The energetic cost of induced fit catalysis: Crystal structures of trypsinogen mutants with enhanced activity and inhibitor affinity

Citation
A. Pasternak et al., The energetic cost of induced fit catalysis: Crystal structures of trypsinogen mutants with enhanced activity and inhibitor affinity, PROTEIN SCI, 10(7), 2001, pp. 1331-1342
Citations number
36
Language
INGLESE
art.tipo
Article
Categorie Soggetti
Biochemistry & Biophysics
Journal title
PROTEIN SCIENCE
ISSN journal
0961-8368 → ACNP
Volume
10
Issue
7
Year of publication
2001
Pages
1331 - 1342
Database
ISI
SICI code
0961-8368(200107)10:7<1331:TECOIF>2.0.ZU;2-E
Abstract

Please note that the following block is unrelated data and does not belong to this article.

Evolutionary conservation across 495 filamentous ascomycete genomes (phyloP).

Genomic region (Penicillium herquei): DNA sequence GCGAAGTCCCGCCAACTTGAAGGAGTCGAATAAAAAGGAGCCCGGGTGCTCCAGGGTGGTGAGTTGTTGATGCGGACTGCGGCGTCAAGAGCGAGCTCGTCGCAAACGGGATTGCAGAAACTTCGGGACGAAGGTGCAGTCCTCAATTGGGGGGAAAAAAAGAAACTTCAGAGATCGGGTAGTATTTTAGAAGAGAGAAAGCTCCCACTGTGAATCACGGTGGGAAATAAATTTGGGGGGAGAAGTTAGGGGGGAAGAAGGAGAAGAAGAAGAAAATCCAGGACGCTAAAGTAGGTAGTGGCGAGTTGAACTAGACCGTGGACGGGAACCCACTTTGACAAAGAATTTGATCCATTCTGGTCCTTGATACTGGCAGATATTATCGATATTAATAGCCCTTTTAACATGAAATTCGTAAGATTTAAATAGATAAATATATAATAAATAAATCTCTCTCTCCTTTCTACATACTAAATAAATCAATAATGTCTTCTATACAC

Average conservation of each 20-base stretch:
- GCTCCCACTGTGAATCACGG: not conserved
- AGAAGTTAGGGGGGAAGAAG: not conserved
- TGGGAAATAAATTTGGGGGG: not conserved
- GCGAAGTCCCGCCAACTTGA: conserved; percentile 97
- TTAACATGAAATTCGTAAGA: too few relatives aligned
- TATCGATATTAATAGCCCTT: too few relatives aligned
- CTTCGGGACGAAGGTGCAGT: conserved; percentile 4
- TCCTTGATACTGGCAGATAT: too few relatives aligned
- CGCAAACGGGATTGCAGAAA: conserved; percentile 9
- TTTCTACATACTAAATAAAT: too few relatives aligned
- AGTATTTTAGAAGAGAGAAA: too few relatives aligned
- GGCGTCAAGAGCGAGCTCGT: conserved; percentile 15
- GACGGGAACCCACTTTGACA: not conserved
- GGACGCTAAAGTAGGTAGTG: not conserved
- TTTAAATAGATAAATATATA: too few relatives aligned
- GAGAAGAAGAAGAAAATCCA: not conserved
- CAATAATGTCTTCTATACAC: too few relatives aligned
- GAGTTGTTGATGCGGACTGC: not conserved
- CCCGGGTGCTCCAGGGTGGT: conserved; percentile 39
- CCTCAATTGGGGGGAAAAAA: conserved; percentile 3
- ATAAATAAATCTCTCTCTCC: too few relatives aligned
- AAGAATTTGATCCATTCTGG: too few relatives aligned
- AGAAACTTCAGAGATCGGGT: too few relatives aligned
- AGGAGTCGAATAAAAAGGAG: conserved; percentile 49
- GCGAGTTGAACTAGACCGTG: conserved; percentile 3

The contribution of induced fit to enzyme specificity has been much debated , although with little experimental data. Here we probe the effect of induc ed fit on enzyme specificity using the trypsin(ogen) system. BPTI is known to induce trypsinogen to assume a trypsinlike conformation. Correlations ar e observed between BPTI affinity and the values of k(cat)/K-m for the hydro lysis of two substrates by eight trypsin(ogen) variants. The slope of both correlations is -1.8. The crystal structures of the BPTI complexes of four variant trypsinogens were also solved. Three of these enzymes, K15A, Delta I16V17/D194N, and Delta I16V17/Q156K trypsinogen, are 10- to 100-fold more active than trypsinogen. The fourth variant, Delta I16V17 trypsinogen, is t he lone outlier in the correlations; its activity is lower than expected ba sed on its affinity for BPTI. The S1 site and oxyanion hole, formed by segm ents 184A-194 and 216-223, are trypsinlike in all of the enzymes. These str uctural and kinetic data confirm that BPTI induces an active conformation i n the trypsin(ogen) variants. Thus, changes in BPTI affinity monitor change s in the energetic cost of inducing a trypsinlike conformation, Although th e S1 site and oxyanion hole are similar in all four variants, the N-termina l and autolysis loop (residues 142-152) segments have different interaction s for each variant. These results indicate that zymogen activity is control ed by a simple conformational equilibrium between active and inactive confo rmations, and that the autolysis loop and N-terminal segments control this equilibrium. Together, these data illustrate that induced fit does not gene rally contribute to enzyme specificity.